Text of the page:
Household survey of locomotor disability caused by poliomyelitis and landmines in AfghanistanBMJ 1997; 315 doi: https://doi.org/10.1136/bmj.315.7120.1424 (Published 29 November 1997) Cite this as: BMJ 1997;315:1424
- Marie-Laurence Lambert (), research associatea,
- Isabelle François, research associatea,
- Cécile Salort, physiotherapistc,
- Vincent Slypen, programme managerb,
- Françoise Bertrand, research associatea,
- René Tonglet, senior lecturera
- a Epidemiology Unit, School of Public Health, Catholic University of Louvain, Clos Chapelle-aux-Champs 30 (UCL 30-34), B-1200 Brussels, Belgium
- b Handicap International Belgium, Rue de Spa 67, B-1040 Brussels
- c Handicap International Afghanistan, PO Box 477, Quetta, Pakistan
- Correspondence to: Dr Lambert
- Accepted 11 March 1997
After 19 years of civil war and the total collapse of health services, disabled people are numerous in Afghanistan. Injuries caused by landmines are a major cause of disability,1 but data on other causes of disability are lacking. We assessed locomotor disability, rehabilitation needs, and coverage of oral polio vaccine in Kandahar province, a heavily mined area in south west Afghanistan.2
A multistage random cluster sampling was performed in four districts of Kandahar province (population 428 390). A disabled person was defined as someone unable to walk normally without help or unable to move their hands or arms properly for a reason other than age. Poliomyelitis was defined as recommended by the World Health Organisation for lameness surveys.3 Coverage of oral polio vaccine was measured by standard WHO methods for children aged 12–59 months.4 Data were collected in June 1996 and analysed by EpiInfo 6 software; design effect was accounted for in the analysis.5
Overall 12 065 people were surveyed. The global prevalence of locomotor disability was 23 per 1000, but some populations at higher risk of disability were not included (nomads, soldiers, and the residents of a few mined villages). War related injuries were the leading cause of disability, but they affected men almost exclusively. Other causes of disability were medical problems and other traumas. More people had been disabled by poliomyelitis than by landmines (1). Among those <15 years old the leading cause of disability was poliomyelitis (4.8 per 1000). Of the 275 disabled people, 204 (74%) had a disability that required an orthopaedic device. Though the rehabilitation needs of people who had had a limb amputated were adequately covered, the rehabilitation needs of those with other disabilities were not.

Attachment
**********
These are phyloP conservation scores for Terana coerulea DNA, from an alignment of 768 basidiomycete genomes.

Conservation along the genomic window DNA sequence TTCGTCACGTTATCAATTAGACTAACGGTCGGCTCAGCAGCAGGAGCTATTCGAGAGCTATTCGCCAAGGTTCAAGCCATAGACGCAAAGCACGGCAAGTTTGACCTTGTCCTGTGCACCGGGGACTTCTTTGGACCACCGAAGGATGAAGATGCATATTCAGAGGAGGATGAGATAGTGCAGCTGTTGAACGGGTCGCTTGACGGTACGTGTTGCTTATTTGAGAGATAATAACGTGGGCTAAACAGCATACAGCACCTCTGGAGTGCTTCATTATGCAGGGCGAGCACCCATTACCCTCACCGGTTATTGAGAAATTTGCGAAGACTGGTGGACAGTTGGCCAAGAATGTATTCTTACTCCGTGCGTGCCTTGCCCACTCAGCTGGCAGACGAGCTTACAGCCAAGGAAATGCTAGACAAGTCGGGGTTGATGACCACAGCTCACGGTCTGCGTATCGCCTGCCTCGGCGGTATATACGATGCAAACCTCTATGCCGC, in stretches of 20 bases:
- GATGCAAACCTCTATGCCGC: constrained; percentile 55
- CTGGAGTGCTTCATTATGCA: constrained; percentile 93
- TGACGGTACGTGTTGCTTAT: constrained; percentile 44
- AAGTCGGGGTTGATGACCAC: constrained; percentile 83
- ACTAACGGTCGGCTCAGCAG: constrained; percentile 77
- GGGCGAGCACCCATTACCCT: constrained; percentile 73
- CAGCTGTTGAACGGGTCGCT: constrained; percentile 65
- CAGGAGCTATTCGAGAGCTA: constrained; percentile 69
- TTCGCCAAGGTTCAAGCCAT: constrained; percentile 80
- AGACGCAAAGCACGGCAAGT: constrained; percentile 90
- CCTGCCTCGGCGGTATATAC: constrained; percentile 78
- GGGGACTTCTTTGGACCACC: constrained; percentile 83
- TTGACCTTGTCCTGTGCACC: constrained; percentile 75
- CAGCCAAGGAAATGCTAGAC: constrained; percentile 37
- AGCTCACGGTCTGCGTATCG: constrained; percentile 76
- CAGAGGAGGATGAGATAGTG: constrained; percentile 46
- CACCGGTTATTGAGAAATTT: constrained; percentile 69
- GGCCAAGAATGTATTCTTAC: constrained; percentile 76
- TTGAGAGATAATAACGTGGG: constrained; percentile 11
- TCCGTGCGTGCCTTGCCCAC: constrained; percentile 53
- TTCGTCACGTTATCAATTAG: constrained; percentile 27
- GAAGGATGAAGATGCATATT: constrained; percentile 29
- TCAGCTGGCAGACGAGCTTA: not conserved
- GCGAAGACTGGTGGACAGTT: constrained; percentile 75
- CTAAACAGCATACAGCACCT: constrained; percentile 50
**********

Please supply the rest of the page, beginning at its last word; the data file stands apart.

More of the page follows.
Of the 327 children surveyed for vaccination coverage, 11 (3%; 95% confidence interval 1% to 6%) had received three doses of the vaccine according to their immunisation cards and 43 (13%; 7% to 20%) had according to their carer.
The prevalence of disability was three times higher for men than for women and children, whose disabilities are rarely related to war. Women, who spend most of their time indoors, are at less risk from landmines. More people were disabled by poliomyelitis than by landmines, though the difference was not significant and the severity of the disabilities was not compared. Landmines are more likely to kill than to disable.1 Among those <15 years old the prevalence of lameness compatible with poliomyelitis was in the expected range for a country with poor sanitary conditions and a poor immunisation programme.4 Vaccination coverage was low although one third of the population lived in an urban area, where access to immunisation would be above the national average.
We had believed that the largest group of people with disabilities would be those who had had a limb amputated and that they would make up the largest part of the workload for rehabilitation services. However, the need for artificial legs was smaller than the need for orthoses and orthopaedic shoes because people with a wider range of disabilities need them; also, the individual workload tends to be higher for these as more follow up is required (particularly for children). Services in Kandahar do not match the needs of the people. Rehabilitation services provided to disabled people who have not had a limb amputated are largely insufficient and should be developed. The recent emphasis on injuries caused by landmines has probably resulted in more attention being given to rehabilitation services for people who have had a limb amputated than to those with other disabilities.
Poliomyelitis is one of the leading causes of disability in Afghanistan only 4 years before the target set by the WHO for its worldwide eradication; improving polio vaccine coverage should be a high priority. Community mine awareness programmes should not be the priority when considering the health needs of women.
We thank the Afghan survey team for their rigour and commitment, and the staff of Handicap International in Afghanistan and Belgium for their logistical support.
Funding: This study was made possible by the European Community Humanitarian Office (ECHO).
Conflict of interest: None.